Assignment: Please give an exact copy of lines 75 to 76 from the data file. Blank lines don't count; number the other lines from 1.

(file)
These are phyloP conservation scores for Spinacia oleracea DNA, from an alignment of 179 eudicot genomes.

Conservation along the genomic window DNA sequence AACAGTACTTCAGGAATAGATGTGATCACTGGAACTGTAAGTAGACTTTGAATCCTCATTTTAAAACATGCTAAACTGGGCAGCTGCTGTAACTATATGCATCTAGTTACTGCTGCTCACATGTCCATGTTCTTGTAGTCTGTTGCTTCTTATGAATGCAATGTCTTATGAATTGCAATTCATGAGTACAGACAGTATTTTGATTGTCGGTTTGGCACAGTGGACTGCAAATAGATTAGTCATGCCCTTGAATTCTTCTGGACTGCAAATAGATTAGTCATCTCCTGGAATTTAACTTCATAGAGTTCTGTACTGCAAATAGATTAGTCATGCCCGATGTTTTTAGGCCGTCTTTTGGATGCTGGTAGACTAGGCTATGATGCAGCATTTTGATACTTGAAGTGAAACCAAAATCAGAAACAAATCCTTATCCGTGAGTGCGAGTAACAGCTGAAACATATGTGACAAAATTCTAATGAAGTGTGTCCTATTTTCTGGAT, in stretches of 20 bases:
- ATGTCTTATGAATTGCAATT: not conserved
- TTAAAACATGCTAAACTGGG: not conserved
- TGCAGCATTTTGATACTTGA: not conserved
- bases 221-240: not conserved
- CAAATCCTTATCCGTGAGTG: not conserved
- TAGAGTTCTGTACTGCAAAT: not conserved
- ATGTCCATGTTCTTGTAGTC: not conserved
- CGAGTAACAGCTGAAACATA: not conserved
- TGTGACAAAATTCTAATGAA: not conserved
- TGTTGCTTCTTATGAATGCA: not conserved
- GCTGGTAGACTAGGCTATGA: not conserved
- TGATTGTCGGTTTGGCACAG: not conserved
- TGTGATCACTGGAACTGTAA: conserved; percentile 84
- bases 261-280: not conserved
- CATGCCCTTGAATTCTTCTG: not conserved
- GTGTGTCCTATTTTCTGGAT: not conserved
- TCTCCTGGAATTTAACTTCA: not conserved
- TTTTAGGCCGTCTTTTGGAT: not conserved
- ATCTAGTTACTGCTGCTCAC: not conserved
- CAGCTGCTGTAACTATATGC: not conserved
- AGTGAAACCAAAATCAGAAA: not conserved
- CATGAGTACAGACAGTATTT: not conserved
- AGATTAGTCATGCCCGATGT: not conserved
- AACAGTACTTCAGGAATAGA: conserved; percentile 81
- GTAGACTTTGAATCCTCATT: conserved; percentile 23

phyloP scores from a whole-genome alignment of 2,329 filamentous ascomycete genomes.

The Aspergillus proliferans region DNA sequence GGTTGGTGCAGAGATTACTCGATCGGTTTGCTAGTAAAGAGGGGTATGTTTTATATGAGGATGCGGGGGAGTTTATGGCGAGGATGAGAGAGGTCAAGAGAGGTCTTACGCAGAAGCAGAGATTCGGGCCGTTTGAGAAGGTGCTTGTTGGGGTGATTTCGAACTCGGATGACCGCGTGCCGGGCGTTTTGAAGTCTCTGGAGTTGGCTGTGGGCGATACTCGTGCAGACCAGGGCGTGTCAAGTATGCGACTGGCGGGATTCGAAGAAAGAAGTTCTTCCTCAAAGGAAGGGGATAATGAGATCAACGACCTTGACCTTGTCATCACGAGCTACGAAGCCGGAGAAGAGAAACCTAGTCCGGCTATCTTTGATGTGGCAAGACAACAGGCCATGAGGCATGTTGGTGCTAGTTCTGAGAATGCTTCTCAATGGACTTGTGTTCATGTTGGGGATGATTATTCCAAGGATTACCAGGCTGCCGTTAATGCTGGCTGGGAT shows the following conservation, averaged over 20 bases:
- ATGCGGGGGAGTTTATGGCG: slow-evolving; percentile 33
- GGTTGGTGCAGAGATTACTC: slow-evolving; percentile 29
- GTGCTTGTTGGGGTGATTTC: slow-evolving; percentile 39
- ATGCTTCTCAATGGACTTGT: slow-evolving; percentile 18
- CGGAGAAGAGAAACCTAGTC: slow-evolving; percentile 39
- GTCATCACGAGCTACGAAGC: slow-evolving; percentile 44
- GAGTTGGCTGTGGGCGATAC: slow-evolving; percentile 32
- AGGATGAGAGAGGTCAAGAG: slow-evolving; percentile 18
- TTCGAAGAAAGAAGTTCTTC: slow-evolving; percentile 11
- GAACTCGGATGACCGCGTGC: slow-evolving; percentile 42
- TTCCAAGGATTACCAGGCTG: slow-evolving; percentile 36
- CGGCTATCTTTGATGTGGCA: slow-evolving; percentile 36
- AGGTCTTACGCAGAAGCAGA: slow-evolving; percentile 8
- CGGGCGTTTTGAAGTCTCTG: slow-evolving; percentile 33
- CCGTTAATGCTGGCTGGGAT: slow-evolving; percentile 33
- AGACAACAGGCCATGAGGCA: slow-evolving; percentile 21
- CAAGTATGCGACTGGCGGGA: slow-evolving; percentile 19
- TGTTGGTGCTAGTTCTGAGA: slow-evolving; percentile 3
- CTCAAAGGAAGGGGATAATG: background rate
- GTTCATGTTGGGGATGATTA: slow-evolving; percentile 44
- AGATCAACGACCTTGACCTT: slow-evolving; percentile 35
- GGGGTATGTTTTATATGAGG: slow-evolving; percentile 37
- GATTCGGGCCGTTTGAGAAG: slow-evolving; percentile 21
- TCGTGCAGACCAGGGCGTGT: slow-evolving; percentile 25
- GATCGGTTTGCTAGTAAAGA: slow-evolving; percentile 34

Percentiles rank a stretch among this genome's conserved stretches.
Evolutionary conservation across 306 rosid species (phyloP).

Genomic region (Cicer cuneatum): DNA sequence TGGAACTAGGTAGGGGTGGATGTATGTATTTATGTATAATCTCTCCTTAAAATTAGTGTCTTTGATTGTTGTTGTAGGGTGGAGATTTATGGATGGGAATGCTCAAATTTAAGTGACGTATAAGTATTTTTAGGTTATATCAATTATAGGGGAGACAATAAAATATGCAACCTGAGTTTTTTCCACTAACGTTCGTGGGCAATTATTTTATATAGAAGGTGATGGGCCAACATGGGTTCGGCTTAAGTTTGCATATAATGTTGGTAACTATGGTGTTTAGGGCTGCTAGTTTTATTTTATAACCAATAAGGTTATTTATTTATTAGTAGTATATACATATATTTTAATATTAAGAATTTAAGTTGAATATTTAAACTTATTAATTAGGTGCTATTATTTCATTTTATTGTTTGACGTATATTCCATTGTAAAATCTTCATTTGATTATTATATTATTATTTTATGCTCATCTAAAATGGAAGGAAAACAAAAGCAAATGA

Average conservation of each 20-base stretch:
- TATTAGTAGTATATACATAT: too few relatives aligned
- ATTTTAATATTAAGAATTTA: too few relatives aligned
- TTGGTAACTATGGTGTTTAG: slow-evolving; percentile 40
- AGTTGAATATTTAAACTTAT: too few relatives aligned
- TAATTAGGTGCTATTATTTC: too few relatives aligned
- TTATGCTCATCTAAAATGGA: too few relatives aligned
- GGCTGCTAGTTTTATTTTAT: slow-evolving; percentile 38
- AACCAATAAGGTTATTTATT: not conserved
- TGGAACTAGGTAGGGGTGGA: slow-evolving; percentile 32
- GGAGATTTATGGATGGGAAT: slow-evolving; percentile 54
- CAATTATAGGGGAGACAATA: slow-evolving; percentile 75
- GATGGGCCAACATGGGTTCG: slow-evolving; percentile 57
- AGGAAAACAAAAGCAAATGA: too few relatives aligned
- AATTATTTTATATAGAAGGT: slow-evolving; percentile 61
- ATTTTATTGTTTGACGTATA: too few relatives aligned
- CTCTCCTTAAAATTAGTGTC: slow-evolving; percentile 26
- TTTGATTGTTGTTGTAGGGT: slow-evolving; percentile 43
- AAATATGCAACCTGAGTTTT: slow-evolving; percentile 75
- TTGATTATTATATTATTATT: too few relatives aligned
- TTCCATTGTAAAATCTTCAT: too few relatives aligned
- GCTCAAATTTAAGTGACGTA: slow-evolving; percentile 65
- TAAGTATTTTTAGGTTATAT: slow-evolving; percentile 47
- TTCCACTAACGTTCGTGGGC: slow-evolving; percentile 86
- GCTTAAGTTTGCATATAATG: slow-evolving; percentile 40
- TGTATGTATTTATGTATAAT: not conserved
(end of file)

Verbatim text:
- TTTGATTGTTGTTGTAGGGT: slow-evolving; percentile 43
- AAATATGCAACCTGAGTTTT: slow-evolving; percentile 75